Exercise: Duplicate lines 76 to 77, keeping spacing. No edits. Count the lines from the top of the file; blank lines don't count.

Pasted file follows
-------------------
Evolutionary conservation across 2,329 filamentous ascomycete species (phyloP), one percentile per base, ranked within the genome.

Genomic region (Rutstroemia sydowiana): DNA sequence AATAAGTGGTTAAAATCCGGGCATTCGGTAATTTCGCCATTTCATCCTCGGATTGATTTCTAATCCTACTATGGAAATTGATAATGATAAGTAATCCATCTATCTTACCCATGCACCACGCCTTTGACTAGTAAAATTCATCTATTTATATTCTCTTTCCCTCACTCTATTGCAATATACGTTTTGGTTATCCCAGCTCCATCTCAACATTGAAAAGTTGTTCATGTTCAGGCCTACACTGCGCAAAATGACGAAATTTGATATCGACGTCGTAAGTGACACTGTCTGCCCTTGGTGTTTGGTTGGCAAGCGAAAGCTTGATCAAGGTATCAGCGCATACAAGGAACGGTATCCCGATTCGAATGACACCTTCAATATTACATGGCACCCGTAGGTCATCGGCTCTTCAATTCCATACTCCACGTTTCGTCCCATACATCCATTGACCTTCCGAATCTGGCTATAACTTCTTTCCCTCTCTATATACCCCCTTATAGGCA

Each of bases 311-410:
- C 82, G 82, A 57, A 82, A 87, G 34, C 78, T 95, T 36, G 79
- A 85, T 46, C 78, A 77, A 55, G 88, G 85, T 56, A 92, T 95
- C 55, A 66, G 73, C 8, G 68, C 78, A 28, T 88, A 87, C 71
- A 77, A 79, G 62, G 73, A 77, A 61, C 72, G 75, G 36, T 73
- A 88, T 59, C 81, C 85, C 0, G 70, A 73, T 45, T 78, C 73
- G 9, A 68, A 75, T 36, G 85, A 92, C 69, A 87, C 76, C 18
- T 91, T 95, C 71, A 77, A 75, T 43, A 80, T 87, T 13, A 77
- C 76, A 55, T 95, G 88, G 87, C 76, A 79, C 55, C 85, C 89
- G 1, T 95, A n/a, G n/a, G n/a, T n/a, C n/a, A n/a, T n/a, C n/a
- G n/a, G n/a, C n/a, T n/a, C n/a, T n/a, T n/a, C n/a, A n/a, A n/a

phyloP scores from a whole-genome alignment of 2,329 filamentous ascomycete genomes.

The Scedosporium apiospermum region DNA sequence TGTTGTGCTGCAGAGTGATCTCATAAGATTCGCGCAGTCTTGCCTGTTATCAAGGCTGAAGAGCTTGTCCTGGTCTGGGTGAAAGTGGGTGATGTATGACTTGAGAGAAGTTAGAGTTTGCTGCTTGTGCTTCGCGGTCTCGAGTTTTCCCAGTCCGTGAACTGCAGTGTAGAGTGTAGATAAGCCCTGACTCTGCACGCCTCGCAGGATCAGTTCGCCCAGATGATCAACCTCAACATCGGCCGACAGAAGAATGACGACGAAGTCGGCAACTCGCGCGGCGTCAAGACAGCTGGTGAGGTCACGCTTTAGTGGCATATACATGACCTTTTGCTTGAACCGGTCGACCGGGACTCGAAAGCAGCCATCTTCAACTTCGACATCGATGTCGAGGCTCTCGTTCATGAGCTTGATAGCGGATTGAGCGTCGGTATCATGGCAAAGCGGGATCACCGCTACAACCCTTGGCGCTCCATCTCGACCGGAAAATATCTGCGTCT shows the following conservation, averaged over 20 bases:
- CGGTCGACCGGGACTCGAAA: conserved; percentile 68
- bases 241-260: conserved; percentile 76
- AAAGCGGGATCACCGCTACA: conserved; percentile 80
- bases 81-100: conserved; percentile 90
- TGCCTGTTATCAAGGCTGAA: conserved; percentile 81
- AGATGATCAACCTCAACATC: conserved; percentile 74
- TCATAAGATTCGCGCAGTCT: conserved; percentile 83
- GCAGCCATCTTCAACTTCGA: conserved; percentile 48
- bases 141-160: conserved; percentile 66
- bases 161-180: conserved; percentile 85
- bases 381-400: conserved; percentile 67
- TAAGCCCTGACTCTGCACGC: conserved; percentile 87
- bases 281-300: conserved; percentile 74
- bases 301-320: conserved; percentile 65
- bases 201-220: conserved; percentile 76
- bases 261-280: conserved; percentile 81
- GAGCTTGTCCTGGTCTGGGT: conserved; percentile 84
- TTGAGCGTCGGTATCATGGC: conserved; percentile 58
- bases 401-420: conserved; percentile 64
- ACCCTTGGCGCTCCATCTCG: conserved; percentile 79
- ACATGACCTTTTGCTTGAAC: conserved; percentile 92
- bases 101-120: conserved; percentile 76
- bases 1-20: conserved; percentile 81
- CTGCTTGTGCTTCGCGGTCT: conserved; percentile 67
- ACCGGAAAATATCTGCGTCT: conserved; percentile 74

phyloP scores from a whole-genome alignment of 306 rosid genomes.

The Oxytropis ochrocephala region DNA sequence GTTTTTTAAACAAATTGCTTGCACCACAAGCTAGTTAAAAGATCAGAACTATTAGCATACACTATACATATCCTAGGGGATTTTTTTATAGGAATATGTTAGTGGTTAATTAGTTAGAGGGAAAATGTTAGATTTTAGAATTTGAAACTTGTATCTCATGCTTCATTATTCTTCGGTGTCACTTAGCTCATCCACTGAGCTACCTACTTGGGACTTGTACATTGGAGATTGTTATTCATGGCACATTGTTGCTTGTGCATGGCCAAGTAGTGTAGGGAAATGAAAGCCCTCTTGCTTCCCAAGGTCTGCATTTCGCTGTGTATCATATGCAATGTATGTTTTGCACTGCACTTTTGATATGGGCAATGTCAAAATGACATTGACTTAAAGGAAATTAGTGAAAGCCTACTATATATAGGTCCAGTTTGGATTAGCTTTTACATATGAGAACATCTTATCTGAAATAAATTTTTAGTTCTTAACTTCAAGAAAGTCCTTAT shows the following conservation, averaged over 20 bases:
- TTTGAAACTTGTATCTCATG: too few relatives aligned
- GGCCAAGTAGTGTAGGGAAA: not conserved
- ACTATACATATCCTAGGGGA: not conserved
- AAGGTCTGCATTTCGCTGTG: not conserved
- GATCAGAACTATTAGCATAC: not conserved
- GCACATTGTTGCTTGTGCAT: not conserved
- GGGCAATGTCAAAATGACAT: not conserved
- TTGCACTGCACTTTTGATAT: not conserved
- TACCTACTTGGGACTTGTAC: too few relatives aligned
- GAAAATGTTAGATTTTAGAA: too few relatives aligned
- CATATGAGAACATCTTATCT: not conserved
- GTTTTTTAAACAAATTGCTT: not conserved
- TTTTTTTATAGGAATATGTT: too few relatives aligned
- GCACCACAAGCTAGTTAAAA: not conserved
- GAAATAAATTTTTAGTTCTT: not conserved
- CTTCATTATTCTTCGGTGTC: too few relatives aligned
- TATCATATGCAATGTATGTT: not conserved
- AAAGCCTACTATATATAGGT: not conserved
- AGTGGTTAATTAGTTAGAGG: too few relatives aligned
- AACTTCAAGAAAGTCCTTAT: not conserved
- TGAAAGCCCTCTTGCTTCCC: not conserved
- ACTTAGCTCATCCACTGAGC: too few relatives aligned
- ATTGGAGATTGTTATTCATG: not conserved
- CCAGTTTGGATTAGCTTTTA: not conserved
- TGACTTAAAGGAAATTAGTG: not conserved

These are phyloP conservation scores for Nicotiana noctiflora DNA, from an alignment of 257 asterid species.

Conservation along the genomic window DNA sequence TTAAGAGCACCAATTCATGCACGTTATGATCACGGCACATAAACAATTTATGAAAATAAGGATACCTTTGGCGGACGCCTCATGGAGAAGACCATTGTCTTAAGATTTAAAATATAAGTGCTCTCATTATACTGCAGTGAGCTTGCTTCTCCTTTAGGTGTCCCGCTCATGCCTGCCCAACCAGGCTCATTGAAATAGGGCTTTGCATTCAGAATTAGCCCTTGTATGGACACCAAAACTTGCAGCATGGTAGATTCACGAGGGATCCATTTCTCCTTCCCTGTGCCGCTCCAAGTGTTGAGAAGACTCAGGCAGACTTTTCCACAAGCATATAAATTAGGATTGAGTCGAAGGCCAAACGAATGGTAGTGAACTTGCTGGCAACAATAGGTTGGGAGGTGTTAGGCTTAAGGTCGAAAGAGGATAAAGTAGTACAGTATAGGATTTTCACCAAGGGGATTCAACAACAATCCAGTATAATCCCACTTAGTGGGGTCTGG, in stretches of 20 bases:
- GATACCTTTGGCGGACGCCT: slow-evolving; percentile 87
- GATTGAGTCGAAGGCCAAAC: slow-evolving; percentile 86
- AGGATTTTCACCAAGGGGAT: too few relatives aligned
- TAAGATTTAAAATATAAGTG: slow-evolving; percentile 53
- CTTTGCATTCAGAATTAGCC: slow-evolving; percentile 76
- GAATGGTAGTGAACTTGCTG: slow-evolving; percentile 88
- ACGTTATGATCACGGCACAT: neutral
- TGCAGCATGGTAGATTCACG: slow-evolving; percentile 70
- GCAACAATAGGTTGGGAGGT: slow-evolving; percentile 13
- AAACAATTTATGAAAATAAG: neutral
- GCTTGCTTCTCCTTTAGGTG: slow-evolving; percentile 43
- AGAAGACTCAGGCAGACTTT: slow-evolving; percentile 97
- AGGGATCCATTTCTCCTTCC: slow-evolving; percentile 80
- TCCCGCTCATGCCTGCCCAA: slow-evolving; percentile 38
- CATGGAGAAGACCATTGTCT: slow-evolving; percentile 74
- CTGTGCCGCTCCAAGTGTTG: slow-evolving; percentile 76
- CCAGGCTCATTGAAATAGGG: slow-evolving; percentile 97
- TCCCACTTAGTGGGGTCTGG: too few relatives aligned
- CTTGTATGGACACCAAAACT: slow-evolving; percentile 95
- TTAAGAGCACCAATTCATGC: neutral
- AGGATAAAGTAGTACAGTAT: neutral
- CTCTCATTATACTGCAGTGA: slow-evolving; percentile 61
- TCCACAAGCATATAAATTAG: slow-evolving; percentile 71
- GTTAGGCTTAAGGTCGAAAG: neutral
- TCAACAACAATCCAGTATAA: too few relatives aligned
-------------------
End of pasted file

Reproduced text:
- ACGTTATGATCACGGCACAT: neutral
- TGCAGCATGGTAGATTCACG: slow-evolving; percentile 70